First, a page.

Published in Chicago

In the past 20 years, companies have been generating an increasing amount of data. The growth of social media has also created a massive pool of information that any company can access, mine and use.

“Utilizing big data can help a company uncover the relationships it has with consumers and businesses that perhaps it didn’t previously realize it had,” says Pervez Delawalla, president and CEO of Net2EZ. “In many ways, that data can help a company gain a better understanding of its clients’ needs and formulate its products to win more business.”

Smart Business spoke with Delawalla about big data and how to effectively store and utilize it to the benefit of your business.

Where can companies find big data, and how can they use it?

With the advent and proliferation of social media, there is information that companies can collect called ‘big data,’ which can be used to analyze, in a cost-effective and time-efficient way, the social habits of consumers. This information allows them to devise targeted marketing campaigns and develop products.

Data about consumers is being collected from social media outlets such as Facebook and Twitter, data about businesses can be collected from sources such as LinkedIn and Foursquare, and there is data contained in emails coming into a company.

Do all companies have access to big data?

In today’s world, any company that uses computers has a big data resource or is collecting it without realizing it. For example, most salespeople have a contact database that includes people they’ve met through work, in their personal lives and through networking. If you are going to meet with the CFO of a potential client company and you learn that someone on your sales team knows that CFO, that is an invaluable personal connection. Knowing about that relationship allows you to bring the person to the meeting and quickly establish a connection.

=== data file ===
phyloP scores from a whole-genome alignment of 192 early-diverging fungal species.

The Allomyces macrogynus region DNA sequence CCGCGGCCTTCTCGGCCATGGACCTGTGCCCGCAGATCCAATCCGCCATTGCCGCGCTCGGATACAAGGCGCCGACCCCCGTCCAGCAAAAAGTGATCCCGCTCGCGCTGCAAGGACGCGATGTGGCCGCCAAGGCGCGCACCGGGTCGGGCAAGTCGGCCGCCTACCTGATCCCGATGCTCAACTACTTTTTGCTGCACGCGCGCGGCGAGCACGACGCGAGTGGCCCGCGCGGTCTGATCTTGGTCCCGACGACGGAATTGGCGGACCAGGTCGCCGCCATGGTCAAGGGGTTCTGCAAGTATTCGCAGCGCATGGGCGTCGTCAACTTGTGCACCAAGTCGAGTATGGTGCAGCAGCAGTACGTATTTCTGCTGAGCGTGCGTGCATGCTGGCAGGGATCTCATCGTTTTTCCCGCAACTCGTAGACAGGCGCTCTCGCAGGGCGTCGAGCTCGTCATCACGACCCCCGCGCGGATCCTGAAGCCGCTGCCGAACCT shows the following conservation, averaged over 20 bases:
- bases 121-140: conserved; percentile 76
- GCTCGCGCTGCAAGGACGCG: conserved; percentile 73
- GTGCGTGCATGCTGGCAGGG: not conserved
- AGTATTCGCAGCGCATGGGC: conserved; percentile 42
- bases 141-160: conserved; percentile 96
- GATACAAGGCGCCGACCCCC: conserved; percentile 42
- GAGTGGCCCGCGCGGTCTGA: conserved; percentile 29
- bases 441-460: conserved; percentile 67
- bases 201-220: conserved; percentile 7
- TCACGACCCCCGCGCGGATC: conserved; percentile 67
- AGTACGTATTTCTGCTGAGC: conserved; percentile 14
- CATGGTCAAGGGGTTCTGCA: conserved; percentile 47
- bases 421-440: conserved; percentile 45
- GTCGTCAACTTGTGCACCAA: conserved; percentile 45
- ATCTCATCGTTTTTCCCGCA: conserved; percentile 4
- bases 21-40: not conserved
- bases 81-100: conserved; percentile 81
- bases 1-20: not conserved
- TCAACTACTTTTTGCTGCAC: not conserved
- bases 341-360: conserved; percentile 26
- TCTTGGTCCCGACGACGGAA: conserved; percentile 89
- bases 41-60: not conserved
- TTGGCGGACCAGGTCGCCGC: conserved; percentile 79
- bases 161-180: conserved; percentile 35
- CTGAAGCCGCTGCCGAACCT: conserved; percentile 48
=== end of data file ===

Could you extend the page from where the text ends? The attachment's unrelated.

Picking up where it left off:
What challenges come with big data?

Storing big data was traditionally cost prohibitive, which is why only large companies could do it. However, solutions such as new, lower-cost hardware have recently hit the market, which has given smaller companies the ability to have large sets of storage devices to store big data. At the same time, cloud computing allows a company to rent storage on a monthly or short-term basis, meaning more companies can collect, store and mine big data.

Indexing this data so that it can be used to benefit the company is a challenge, but there are plenty of tools available from major software manufacturers that can be used to mine it.

What methods are available to companies to help store this data?

Big data can be stored privately or on servers that host multiple clients. Which option a company chooses depends on how important it is to keep information secure.

Private cloud services give companies a certain amount of secure storage on a server that only belongs to them. The type of data being stored determines which tools are applied to extract it, such as a dashboard through which a company can query or search its data. There are also data feeds that provide ticker updates as data comes in, giving fast access to information.

Public cloud services are available, but are less secure than private services.

How can companies efficiently navigate such large data sets to get the most use out of the information being retained?

It takes some time to understand which data is going to be useful and to learn which tools are available to store and sort it. For example, you could buy and deploy big data-mining tools to start collecting various sets of data from multiple sources, then create a dashboard that puts that information at your fingertips. However, you can’t simply keep storing information and expect results. You need to better understand your company’s demographics and understand what is going to help your company grow. You have to know your end result and employ the tools necessary to achieve it.

Many companies don’t realize what they have beyond their traditional database and that is sometimes where the treasure trove of data exists. Accessing that data will open a world of opportunities.

Pervez Delawalla is president and CEO of Net2EZ. Reach him at (310) 426-6700 or pervez@net2ez.com.

Insights Technology is brought to you by Net2EZ

 

 

Published in Los Angeles